Dirt now covers the recognizable keel of the Henrietta, surrounding it is a smaller man-made creek bed area.

 Steel Hawk

New curbs or probably seating areas? for the new Steel Hawk plaza area.

Of course Steel Hawk is not open yet either, I thought this was communicated by the park well, though KCTV5 seemed to not do a good job on their end… We did walk around the public areas surrounding the Steel Hawk site, to get a few photos.  You can see where they are filling in the old Henrietta pond, and creating a smaller creek-like area.  There will be a Coke station where the old Henrietta building was (purchase station for Go-Karts).  It appears that electrical work is being finished up on Steel Hawk.

 New seating, tables and patio area at Panda Express.

 Refurbed Bamboozler Station

Moving on into the Orient section, as mentioned in a prior off-season review Bamboozler station received some significant rehab work as well as Panda Express.  Panda Express (remember when it was Rangoon Refresher?).  Panda Express now has a whole new patio, retaining wall and expanded seating area, which it most definitely needed.  Since it was such a cold winter many of the pear trees in the Orient were still in full white bloom, giving a very elegant “oriental” feeling to the entire area, Though I have to say I still miss the Cherry Blossom trees which used to be there too.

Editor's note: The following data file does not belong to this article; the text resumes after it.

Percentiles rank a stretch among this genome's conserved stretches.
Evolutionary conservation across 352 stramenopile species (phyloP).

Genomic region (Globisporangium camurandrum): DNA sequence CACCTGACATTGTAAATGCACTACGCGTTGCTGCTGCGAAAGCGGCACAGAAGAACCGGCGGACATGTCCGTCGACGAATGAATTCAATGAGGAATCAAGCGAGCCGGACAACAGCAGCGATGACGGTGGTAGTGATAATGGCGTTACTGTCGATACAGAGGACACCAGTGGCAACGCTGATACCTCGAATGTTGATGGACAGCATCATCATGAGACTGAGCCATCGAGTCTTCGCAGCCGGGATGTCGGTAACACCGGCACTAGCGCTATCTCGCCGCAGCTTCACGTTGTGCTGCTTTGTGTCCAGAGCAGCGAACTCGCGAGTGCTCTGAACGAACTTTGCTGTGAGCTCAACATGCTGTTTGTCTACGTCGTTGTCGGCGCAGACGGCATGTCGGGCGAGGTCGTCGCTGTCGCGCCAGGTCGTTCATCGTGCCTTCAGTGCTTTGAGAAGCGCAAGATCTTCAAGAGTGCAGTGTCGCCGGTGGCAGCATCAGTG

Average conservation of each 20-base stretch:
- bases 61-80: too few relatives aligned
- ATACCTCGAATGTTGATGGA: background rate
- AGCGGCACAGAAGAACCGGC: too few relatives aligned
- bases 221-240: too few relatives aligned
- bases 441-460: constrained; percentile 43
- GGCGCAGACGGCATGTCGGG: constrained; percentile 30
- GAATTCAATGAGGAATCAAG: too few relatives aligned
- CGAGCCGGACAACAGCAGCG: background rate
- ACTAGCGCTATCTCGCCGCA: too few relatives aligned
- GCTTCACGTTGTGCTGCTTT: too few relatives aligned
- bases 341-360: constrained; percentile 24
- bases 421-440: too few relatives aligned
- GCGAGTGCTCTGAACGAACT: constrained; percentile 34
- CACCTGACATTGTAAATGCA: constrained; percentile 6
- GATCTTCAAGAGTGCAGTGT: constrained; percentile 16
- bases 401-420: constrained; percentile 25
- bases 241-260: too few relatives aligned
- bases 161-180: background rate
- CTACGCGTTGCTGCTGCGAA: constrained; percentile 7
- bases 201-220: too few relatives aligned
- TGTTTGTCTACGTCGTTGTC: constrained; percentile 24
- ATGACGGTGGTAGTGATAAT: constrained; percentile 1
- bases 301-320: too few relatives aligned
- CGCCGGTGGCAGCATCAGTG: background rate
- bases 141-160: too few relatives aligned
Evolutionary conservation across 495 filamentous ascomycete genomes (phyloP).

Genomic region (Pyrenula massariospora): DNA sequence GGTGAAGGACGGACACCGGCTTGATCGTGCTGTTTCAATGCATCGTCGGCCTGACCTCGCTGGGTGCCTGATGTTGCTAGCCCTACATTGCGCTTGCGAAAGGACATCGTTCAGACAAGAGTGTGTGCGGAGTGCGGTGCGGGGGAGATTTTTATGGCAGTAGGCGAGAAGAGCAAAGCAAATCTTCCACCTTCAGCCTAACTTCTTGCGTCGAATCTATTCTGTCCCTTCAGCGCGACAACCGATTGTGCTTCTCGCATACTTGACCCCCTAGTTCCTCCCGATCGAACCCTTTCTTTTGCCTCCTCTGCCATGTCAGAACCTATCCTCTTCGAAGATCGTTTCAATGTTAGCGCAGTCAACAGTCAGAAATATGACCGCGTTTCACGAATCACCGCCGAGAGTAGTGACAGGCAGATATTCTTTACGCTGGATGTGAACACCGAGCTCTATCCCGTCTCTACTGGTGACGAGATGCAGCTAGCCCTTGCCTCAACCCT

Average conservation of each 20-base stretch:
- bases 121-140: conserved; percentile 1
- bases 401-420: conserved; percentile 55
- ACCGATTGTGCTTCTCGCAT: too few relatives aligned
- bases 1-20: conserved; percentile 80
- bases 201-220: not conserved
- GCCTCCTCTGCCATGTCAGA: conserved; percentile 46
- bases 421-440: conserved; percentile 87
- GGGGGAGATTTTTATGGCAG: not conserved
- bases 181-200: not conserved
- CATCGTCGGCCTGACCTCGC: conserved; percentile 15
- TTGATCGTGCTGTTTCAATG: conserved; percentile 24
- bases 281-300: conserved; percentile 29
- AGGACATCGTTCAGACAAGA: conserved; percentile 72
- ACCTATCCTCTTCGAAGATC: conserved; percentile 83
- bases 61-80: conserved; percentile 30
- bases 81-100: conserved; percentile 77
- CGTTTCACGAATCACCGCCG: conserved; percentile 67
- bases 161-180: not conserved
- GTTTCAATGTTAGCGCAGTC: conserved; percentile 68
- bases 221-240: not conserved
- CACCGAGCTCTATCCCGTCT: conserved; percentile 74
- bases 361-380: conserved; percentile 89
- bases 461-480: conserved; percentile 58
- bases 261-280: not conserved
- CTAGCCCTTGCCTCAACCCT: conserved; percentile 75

So ends another opening day review.  Overall, it could have been better, and like I said I was disappointed… though there are definite improvements over previous years in overall ride capacity and park operations.  I am still concerned as tl the overall direction both of live entertainment as well as customer service.  We have a whole new season ahead of us and it should be an interesting one!  See you at the park.

Tuesday, April 1, 2014

25 Years of Running Wild with Timber Wolf

April 1, 2014: Twenty five years ago today, a Worlds of Fun landmark opened for the first time to the public, Timber Wolf.  Today, the name Timber Wolf and the ride experience itself inspire a multitude of different emotions and opinions.  There are those who complain about how rough the ride is, who scream “give me a Tylenol!” or “never again!” after stepping off a ride There are even those that feel that the only good thing to do to Timber Wolf would be to tear the thing down; turn it into a nice scrap heap. 

However, this writer, and many others who feel very differently about Timber Wolf.  Timber Wolf is more than the sum of its parts or its numbers but lets stop and look at those for a minute. Today Timber Wolf is twenty-five years old, a first for ANY Worlds of Fun coaster past or present. Today it becomes Worlds of Fun’s longest operating coaster, a feat that could not be achieved by either of the other two of the Hunt Midwest Triplets (Zinger, Express, Wolf).  When it opened it also wasn’t the park’s fastest or tallest coaster either, at 100 feet tall, with a maximum speed of 53 MPH.  Orient Express, built roughly 10 years earlier was 117 feet tall with a maximum speed of 50-65 MPH (depending on the source).  It was however, the park's longest coaster to date at 4,230 feet long.